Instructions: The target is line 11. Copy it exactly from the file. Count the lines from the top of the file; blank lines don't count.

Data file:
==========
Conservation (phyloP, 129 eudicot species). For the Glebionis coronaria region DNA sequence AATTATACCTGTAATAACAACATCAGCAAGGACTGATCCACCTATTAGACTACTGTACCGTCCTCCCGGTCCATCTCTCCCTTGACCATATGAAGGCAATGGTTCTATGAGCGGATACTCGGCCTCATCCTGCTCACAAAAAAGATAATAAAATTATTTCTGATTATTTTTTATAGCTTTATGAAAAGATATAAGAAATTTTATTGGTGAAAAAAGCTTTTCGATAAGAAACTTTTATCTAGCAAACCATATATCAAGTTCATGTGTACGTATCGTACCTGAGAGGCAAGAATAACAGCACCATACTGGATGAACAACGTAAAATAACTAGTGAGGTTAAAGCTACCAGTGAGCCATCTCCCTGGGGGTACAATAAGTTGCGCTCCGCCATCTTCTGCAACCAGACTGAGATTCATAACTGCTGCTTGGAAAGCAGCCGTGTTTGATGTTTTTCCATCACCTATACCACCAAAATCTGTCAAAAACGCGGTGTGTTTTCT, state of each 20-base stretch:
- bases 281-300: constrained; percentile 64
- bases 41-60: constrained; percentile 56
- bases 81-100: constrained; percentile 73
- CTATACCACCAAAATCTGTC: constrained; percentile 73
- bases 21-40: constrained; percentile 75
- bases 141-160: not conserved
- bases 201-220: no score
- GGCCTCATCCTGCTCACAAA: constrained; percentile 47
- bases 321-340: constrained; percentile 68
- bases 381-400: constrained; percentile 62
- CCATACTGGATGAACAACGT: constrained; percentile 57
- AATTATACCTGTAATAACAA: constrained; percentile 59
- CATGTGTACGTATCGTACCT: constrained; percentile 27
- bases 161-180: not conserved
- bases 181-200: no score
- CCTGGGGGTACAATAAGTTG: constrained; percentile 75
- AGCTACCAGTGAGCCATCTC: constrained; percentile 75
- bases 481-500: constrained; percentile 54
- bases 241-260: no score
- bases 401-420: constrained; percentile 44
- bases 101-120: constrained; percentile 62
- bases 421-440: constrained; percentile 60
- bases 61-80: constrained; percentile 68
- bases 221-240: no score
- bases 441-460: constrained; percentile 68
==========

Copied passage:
- bases 381-400: constrained; percentile 62